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Fifty Years Ago

Wednesday, Dec. 21, 1966

Conway heads Cherokee lodge

Glenn Conway was elected worshipful master of Cherokee Lodge of Masons at the annual communication.

Other officers who will serve with Conway are:

Hobart Money, senior warden; James Meeks, junior warden; G.J. Davis, treasurer; Walter A. Johnson, secretary; Milton Tippin, chaplain; L.A. Brown, senior deacon; A.T. Vaughn, junior deacon; J.A. Staton, senior steward; Judge Robert L. Scoggin, junior steward; Charles Meeks, third steward; and R.I. Bowen, Tyler.

George Lanier, past master of the Lodge, was named director of work.

The officers were installed by W.H. Waits, Dewey H. Wollstein, L.A. Payne and Felton Blalock, past masters.

The retiring master, W.H. Waits, was presented a set of silver in appreciation of his outstanding service to the Lodge. Presentation was made by Arthur W. Jeffries, a past master of Cherokee Lodge.

Tuesday, Dec. 20, 1966

Young Roman being eyed for film role

Mike Garrison, now living in California, has had to postpone his planned visit to Rome for the holidays. He has recently been signed for a Hollywood screen test, and along with several other young actors is being considered for the forthcoming film “Despair is Conquered” by Stephen Kay who will also produce and direct.

Last September Garrison played a small role in the motion picture “Three Days in America,” produced independently by European director Themois Douros.

Mike Garrison, better known to Romans as Mike Lane, is the son of Mr. and Mrs. James H. Lester of 602 East First St. He attended East Rome High School and later studied at LaGrange College, leaving the middle of his junior year to work at the Dorchester Music Hall in Chicago.

Mike appeared in Chicago productions of “Gypsy,” “Come Blow Your Horn,” “Mr. Roberts,” “The King and I,” etc. Last winter he was seen in support of Sal Mineo in the Canadian production of “What Makes Sammy Run?” He has also worked with such well known performers as Andy Williams, Darren McGavin, Warren Beatty, Robert Wagner, Julie Newmar and Jack Carter.

Thursday, Dec. 22, 1966

Birth rate shows stork slowing down

NEW YORK (UPI) – Mr. Stork isn’t running up the white flag, but he’s slowing down in the United States.

Item: 3,759,000 babies were born in the U.S. last year, compared with a little over four million the year before. The all-time peak number in deliveries came in 1957. More than 4.3 million new births were recorded.

Item: Births this year will level off at around 3.6 million, the approximate level in 1950.

Item: The American Hospital Association reports that many of its community hospital members are finding half of their maternity beds empty.

Connected or not, the skid in births is accompanied by increased use of the birth control pill by American women.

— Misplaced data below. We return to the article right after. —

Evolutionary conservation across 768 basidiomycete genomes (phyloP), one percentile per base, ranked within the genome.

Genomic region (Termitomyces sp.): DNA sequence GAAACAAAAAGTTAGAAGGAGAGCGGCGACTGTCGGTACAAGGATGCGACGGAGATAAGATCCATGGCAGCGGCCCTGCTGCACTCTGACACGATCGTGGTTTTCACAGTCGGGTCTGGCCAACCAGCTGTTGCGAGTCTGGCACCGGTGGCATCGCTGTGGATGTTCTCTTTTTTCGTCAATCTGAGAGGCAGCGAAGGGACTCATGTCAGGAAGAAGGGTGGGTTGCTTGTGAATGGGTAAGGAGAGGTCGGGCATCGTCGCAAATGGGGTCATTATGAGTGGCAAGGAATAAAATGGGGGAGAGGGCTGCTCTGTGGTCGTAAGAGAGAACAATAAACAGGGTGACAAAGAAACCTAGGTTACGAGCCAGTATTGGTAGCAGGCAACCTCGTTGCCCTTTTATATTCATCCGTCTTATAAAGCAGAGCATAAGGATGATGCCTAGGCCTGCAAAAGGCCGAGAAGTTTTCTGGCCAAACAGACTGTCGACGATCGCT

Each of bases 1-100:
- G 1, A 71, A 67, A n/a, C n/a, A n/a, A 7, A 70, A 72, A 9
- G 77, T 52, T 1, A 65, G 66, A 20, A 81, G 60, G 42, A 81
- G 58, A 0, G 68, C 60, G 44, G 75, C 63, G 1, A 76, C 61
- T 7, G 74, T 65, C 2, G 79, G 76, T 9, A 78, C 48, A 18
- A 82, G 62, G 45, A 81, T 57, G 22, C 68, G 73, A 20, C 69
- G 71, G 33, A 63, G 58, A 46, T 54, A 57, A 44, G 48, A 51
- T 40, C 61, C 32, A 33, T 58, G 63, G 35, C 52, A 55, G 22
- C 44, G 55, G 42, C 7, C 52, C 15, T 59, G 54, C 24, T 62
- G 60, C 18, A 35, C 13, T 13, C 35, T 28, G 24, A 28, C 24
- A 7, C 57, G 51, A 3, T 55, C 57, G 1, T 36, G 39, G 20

In 1961, nearly half a million women used the pill. This year, authorities report five million American women are steady users.

Statisticians at Metropolitan Life Insurance Co., reporting that the baby boom is ending, say the expected number of births this year corresponds to a rate of about 136 per 1,000 married women under age 45.

“It is considerably below the annual rates of the postwar years, but exceeds those recorded during the depression of the 1930s,” they said.

During the depression, babies were “put off.” Married couples had struggles enough keeping food on the table, roof over their head and clothes on the backs of the children they had.

During the war, economic problems, uncertainty about the future of large numbers of fathers away at war combined to keep births down.

But what is behind the new downswing? The statisticians’ answer:

“The current downswing results from reductions in the rates for second and subsequent children. Most noteworthy is the record for second children. This rate had remained virtually unchanged at about 45 per 1,000 from 1947 through 1957, but has since declined to a postwar low of about 34.6 per 1,000 in 1965.

“Similarly, the annual rate for third births has decreased from a peak of 33 per 1,000 in 1957 to about 24.3 per 1,000 last year.”

As the baby boom goes into a nosedive, the next question is, what of the future?

As large contingents of postwar children reach marriageable age and build their own families, the increasing number of births is expected to offset any continuing downswing in the higher order of births.

Sometime during the 70s, according to what the statisticians see in their crystal ball, new record highs should be reached.

Friday, Dec. 23, 1966

Sanders plans for 1967: Play less, enjoy it more

CEDARTOWN, Ga. – Doug Sanders plans to play less and enjoy it more in 1967, and he frankly admits he has his heart set on winning one of the major tournament championships – most particularly the British Open.

The clown prince of golf, decked out in a lavender outfit accented by a chalk white glove and shirt, had his first real homecoming party in years Thursday afternoon at the Cedar Valley Country Club. Oh, he’s been back to Cedartown on other occasions, but never before had he had a chance to meet and renew acquaintances with so many people he knew “way back when.”

Sanders returned home on the heels of his finest performance on the rich professional circuit. He pocketed $115,000 during the 1966 and ranked as PGA’s fourth best money winner.

As for his 1967 plans, he says he likely won’t be able to participate in as many tournaments because “my business interests demand more of my time.” He recently purchased an office building in Texas and only two weeks ago revealed he’ll be associated with a new golf course in Oklahoma. His 1967 goal is to bag one of the elusive major golf championships – Masters, PGA, U.S. Open, British Open. What may surprise a few Georgians is that he’d rather win the British Open than any of the others.